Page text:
How Omar Rodriguez-Lopez Learned the Art of Collaboration - Rolling Stone
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How Omar Rodriguez-Lopez Learned the Art of Collaboration

Guitarist on his new film ‘The Sentimental Engine Slayer’ and the next Mars Volta album

They call him “little Hitler.” That’s because Omar Rodríguez-López – half of the brain trust behind the Mars Volta – likes to play dictator in the studio, obsessively controlling his fellow musicians’ every move, every note. Or at least, he used to. Now that he’s premiering his directorial debut The Sentimental Engine Slayer at New York’s Tribeca Film Festival this week, Rodríguez-López says that the experience has taught him a valuable lesson – “how to play well with others” – which he hopes to bring back to his music. “It’s one small step for me, one large step for my ego,” he says.

Rodríguez-López embarked on The Sentimental Engine Slayer — the third film he’s made, but the first to see release — like all the others, as a fun side project, “for the sheer love of the process.” He didn’t bother to get permits or permission from his local film commissioners in El Paso, Texas, because it wasn’t officially a film in his mind. His cast and crew disagreed. First, his lead actor bailed because he wasn’t getting paid for his time, forcing Rodríguez-López to take the part of the confused youth Barlam. But even though he was now the writer, director, composer and star of the film, his colleagues had an intervention to remind him that the project didn’t revolve solely around him — and to encourage him to ditch his wish to lock it away when it was done.

“They had a mutiny,” he says. “They quit working. They gave me an ultimatum. They said, ‘We completely get it, the doing it-for-doing its sake, but this isn’t about just you. We put in a lot of time and effort on this.’ They wanted it to be submitted to film festivals. They wanted me to release the film. I was angry, but now I understand. Making a film is so enormous, it cannot be done alone, and I want to share experiences, instead of controlling and owning them. I want to move beyond that.”

So instead of keeping the film hostage, Rodríguez-López agreed to submit it to festivals, doubting it would ever get accepted. He wasn’t concerned that the plot is too strange — it’s a Lynchian tale about a young man who may or may not have an incestuous relationship with his sister, who may or may not try to choke and kill the prostitutes he enlists to help him lose his virginity. But he just didn’t think the story would resonate with anyone beyond himself, since it’s such a personal tale, and he’s actually surprised that it’s had an effect on audiences.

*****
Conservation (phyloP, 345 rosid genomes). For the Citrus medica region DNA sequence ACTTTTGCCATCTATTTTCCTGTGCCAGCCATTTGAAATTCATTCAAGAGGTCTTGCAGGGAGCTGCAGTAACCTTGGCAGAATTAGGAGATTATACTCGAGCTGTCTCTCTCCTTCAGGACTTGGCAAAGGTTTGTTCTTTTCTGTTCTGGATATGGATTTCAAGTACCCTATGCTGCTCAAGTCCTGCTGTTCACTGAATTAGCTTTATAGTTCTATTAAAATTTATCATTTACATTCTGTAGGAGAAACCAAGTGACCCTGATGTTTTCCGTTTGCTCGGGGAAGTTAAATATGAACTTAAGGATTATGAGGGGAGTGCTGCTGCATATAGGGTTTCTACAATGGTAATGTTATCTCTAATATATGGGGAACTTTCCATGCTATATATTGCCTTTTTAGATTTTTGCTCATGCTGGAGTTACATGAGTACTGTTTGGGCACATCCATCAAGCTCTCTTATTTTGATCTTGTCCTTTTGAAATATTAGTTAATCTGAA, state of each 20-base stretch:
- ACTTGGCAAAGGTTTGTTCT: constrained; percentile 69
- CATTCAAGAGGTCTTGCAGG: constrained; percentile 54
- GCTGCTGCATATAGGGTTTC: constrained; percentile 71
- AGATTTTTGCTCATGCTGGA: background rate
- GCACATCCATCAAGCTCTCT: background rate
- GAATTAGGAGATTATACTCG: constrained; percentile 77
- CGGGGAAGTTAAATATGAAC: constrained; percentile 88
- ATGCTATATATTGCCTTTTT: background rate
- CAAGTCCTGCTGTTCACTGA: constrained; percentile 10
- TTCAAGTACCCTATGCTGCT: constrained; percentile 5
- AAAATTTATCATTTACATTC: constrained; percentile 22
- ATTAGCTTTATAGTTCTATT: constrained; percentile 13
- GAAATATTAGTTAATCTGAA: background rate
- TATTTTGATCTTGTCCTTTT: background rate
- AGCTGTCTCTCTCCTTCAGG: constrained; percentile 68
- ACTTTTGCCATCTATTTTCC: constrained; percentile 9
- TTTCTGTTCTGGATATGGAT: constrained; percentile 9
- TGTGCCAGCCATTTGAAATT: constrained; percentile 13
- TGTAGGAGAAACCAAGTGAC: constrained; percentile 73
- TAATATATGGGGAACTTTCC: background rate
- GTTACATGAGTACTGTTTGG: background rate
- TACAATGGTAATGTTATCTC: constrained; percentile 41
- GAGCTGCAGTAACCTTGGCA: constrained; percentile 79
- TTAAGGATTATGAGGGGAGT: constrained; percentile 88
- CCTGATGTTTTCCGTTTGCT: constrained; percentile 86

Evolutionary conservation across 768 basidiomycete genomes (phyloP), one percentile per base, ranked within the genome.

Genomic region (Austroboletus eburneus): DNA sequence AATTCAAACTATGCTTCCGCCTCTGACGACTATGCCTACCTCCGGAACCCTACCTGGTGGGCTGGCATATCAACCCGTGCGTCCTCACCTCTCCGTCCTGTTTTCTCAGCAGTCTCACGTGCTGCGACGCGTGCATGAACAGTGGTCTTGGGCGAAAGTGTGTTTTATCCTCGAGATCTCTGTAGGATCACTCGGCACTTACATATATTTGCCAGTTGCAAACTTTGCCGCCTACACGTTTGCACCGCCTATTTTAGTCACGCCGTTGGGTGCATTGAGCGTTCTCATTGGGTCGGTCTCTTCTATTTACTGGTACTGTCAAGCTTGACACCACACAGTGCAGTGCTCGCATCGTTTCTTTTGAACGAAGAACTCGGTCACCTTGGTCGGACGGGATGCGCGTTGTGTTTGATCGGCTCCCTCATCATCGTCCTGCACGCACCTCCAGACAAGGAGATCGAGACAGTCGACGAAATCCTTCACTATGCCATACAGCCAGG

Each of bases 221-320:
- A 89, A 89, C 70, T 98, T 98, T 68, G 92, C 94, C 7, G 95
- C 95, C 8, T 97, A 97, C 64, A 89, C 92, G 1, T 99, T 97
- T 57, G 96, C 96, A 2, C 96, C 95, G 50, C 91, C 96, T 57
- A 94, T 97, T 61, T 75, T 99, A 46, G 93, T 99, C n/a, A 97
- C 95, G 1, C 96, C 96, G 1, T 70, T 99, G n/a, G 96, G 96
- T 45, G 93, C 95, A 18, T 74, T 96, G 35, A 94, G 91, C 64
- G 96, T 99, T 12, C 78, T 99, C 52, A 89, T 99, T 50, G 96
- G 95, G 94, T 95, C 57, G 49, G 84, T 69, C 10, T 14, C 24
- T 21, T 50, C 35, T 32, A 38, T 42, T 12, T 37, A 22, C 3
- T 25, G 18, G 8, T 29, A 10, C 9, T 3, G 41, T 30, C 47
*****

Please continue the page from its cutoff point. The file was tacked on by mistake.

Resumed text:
“People tell me they think it’s beautiful despite the dark elements,” he says, “that they relate to the males’ interpretation of sexuality, the way males give advice and how misguided it is, and if these are the things that people take [from this], then I’m happy, because it means I’m not alone.”

Now that he’s returned his attention to music — he’s not working on three side projects in addition to the Mars Volta — Rodríguez-López is trying to learn to loosen his grip in the studio. Usually, when he’s done with the music, he gives it to singer Cedric Bixler-Zavala with a story and a concept and then oversees the writing of the lyrics. This time, for the band’s sixth album, he’s just passed the tracks along — no story, no notes — and is trying to be patient while Bixler-Zavala writes, without pressure, for the first time.

“This is very hard for me,” Rodríguez-López tells Rolling Stone, “and there’s not a day where I look at the phone and don’t want to call him, asking, ‘You got something? Come on!’ This is my first challenge, to let him do it at his own pace. He’s always painted by what I told him, and I didn’t say anything. I want his stories.”

Though he admits it’s been hard to break the habit (“I’ve had 10 years of being a dictator”), Rodríguez-López says he’s seeing the benefits of loosening his grip already. “From 2002 to 2007, I cannot tell you how unfun it must have been to be around me,” he says. “I worked from 11 in the morning until 2 in the morning, no breaks, no going out for lunch, no days off. I drove an engineer mad. Another renounced me. I understand it now. And now, I stop, I eat lunch, I play with the dog, and I get four times as much done now than when I was choking it to death. Now I come back invigorated. I’m definitely happier.”


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